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Inside Knowledge: How to Serve Champagne

How to serve Champagne like a professional?

In Short:
Open champagne safely by pointing the bottle away from everyone, holding it securely once the cage is removed, then twisting the bottle not the cork.

Opening a bottle of champagne is still the easiest and most effective marker of any celebration. There’s a palpable thrill in unwrapping the foil, removing the wire cage and then easing out the cork. A proper bottle of champagne still feels synonymous with momentous events and unexpected joy - from a triumph on the F1 track to a birthday celebration for an elderly relative, there are very few situations that won’t be improved by picking up something truly special from the Champagne region.


However opening a bottle of expensive champagne can be fraught: if your method of removing the cork means half of the contents of the bottle end up on the floor, is that a good use of a bottle? Similarly, if a loud pop and a cheer is all that you’re after, does it really matter what’s in the bottle? And that’s before someone starts brandishing a ceremonial sword and insisting that they’ve watched a Youtube video on the mysterious art of “sabrage”.


Luckily, it’s not as hard as you might think - follow these simple rules and you’ll soon be opening all your Champagne like a pro. For safety reasons, make sure that you keep your hand on the cork at all times, loosen the cage rather than remove it completely, and never point the uncaged cork towards anyone. Instead of a surprise pop, twist the bottle, not the cork, holding onto the punt (the divet in the bottom of the bottle). Keep a firm grip using a napkin or a dry tea towel to make sure the slippery bottle doesn’t escape. The sound you’re looking for is a relieved hiss - like a breath outwards, rather than a sharp exclamation. The slower the separation, the more successful the result. Once the cork has been successfully removed, hold the bottle at a slight angle for a few seconds before returning it to the upright position.


If you do insist on trying sabrage (removing the upper part of the bottle neck with a sword or large knife), make sure you practice first. Nothing will ruin the vibe of a special event than someone accidentally cutting a bottle in half, or sustaining an unfortunate hand injury. Sabrage has been practised since Napoleon began marking victories with this sparkling flourish. Our best tip is to firstly trace the bottle with the sword beforehand to find the welding line, then rub the sword along the seam to weaken it further. You are looking to strike at the weakest point with a clean blow. Note you can use a large kitchen knife if a more elaborate weapon can’t be found - although at this point we would question whether you would be better off simply opening the bottle in a more conventional manner.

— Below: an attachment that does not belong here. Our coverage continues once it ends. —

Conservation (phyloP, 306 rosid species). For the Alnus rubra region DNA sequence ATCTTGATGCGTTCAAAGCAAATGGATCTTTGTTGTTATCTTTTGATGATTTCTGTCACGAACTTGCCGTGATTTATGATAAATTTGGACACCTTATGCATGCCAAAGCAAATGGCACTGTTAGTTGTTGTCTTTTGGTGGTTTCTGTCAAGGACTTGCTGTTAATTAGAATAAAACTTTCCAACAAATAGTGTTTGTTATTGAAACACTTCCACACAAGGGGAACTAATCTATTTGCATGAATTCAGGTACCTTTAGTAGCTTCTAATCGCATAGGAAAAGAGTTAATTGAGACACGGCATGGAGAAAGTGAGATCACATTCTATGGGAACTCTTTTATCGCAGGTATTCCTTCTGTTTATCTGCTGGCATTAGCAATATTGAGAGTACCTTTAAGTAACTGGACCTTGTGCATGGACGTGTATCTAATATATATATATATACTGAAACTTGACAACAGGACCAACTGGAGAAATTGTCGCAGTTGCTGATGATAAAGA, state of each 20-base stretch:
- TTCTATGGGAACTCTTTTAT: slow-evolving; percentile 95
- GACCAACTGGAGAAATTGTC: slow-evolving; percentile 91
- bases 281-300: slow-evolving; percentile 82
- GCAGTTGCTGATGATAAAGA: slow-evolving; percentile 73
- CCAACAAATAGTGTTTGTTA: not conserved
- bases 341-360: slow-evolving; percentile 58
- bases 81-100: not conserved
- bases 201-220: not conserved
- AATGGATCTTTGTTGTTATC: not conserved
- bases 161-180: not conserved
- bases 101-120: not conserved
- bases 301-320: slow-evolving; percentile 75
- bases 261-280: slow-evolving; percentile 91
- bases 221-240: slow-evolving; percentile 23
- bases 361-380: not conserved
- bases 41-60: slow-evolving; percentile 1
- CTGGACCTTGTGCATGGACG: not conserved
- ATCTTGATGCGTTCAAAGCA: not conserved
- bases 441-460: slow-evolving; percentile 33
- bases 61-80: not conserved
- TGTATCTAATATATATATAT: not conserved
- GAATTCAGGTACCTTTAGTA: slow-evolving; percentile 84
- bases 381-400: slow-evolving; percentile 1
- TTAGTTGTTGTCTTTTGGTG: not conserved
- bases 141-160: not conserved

The key to perfect champagne preparation is to make sure the champagne is not too cold but has been sufficiently chilled. Keep it in the sweet spot between seven and ten degrees for optimum results. Buy double the ice you think you will need (available in your local Majestic store) and add cold water into the chiller to allow for more rapid cooling by increasing the surface area. 


Make sure you leave enough time for the bottles to chill. A good proviso is to think about putting the bottles to chill at least an hour before your guests arrive (This also means you’re not stuck stuffing bottles of expensive champagne into a freezer, only to find at a later date that you have merely created some very expensive wine-lollies). Also make sure your glassware is up to scratch - an elegant flute is fine for those who love bubbles, but you may appreciate the flavour of a vintage bottle more in a tulip-shaped white wine glass.


The best way to serve a bottle of champagne is to remind your guests what they’re drinking with a visual clue (i.e. make sure they can see the label) and hold the bottle at the base (i.e. don’t let your warm hands alter the temperature). Take your time while pouring into a glass tipped slightly onto its side. If you’re not hosting, you can offer the host a taster unless they defer to someone more knowledgeable. Then, it’s traditional to serve all guests going round the table clockwise, returning to the host to fill their glass. But don’t get tied down by ritual - just use the tips above to get the most out of any bottle, and let the celebrations begin.